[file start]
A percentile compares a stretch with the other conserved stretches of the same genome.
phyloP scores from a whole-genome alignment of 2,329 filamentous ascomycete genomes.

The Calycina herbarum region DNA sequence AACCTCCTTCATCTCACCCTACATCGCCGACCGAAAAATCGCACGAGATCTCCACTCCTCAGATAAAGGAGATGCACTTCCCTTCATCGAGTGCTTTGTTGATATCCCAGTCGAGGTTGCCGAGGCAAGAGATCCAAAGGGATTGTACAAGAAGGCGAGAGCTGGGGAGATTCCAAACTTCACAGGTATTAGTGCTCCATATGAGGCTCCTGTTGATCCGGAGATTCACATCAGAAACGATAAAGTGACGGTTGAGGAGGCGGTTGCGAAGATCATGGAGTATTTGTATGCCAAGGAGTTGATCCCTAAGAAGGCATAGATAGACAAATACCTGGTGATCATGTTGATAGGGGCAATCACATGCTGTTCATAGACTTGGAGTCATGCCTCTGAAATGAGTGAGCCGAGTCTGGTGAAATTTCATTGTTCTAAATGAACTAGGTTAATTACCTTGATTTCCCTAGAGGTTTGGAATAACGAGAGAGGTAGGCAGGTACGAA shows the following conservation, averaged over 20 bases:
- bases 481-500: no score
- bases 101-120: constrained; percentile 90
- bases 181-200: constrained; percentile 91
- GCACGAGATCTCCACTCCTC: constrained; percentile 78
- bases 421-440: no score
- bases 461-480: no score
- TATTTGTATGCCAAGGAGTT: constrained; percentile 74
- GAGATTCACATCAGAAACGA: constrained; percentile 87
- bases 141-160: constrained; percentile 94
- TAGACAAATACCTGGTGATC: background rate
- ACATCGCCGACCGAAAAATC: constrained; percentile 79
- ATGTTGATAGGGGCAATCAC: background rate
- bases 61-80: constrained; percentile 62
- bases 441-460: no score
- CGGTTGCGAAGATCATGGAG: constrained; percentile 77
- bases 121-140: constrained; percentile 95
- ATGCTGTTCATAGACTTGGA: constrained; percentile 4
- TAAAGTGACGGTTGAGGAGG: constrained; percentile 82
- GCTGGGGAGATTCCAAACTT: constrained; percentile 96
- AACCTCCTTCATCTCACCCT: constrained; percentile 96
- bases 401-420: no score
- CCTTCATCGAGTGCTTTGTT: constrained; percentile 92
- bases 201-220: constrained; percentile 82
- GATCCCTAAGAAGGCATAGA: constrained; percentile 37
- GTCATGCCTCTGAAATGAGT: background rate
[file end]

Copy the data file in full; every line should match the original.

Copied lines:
A percentile compares a stretch with the other conserved stretches of the same genome.
phyloP scores from a whole-genome alignment of 2,329 filamentous ascomycete genomes.

The Calycina herbarum region DNA sequence AACCTCCTTCATCTCACCCTACATCGCCGACCGAAAAATCGCACGAGATCTCCACTCCTCAGATAAAGGAGATGCACTTCCCTTCATCGAGTGCTTTGTTGATATCCCAGTCGAGGTTGCCGAGGCAAGAGATCCAAAGGGATTGTACAAGAAGGCGAGAGCTGGGGAGATTCCAAACTTCACAGGTATTAGTGCTCCATATGAGGCTCCTGTTGATCCGGAGATTCACATCAGAAACGATAAAGTGACGGTTGAGGAGGCGGTTGCGAAGATCATGGAGTATTTGTATGCCAAGGAGTTGATCCCTAAGAAGGCATAGATAGACAAATACCTGGTGATCATGTTGATAGGGGCAATCACATGCTGTTCATAGACTTGGAGTCATGCCTCTGAAATGAGTGAGCCGAGTCTGGTGAAATTTCATTGTTCTAAATGAACTAGGTTAATTACCTTGATTTCCCTAGAGGTTTGGAATAACGAGAGAGGTAGGCAGGTACGAA shows the following conservation, averaged over 20 bases:
- bases 481-500: no score
- bases 101-120: constrained; percentile 90
- bases 181-200: constrained; percentile 91
- GCACGAGATCTCCACTCCTC: constrained; percentile 78
- bases 421-440: no score
- bases 461-480: no score
- TATTTGTATGCCAAGGAGTT: constrained; percentile 74
- GAGATTCACATCAGAAACGA: constrained; percentile 87
- bases 141-160: constrained; percentile 94
- TAGACAAATACCTGGTGATC: background rate
- ACATCGCCGACCGAAAAATC: constrained; percentile 79
- ATGTTGATAGGGGCAATCAC: background rate
- bases 61-80: constrained; percentile 62
- bases 441-460: no score
- CGGTTGCGAAGATCATGGAG: constrained; percentile 77
- bases 121-140: constrained; percentile 95
- ATGCTGTTCATAGACTTGGA: constrained; percentile 4
- TAAAGTGACGGTTGAGGAGG: constrained; percentile 82
- GCTGGGGAGATTCCAAACTT: constrained; percentile 96
- AACCTCCTTCATCTCACCCT: constrained; percentile 96
- bases 401-420: no score
- CCTTCATCGAGTGCTTTGTT: constrained; percentile 92
- bases 201-220: constrained; percentile 82
- GATCCCTAAGAAGGCATAGA: constrained; percentile 37
- GTCATGCCTCTGAAATGAGT: background rate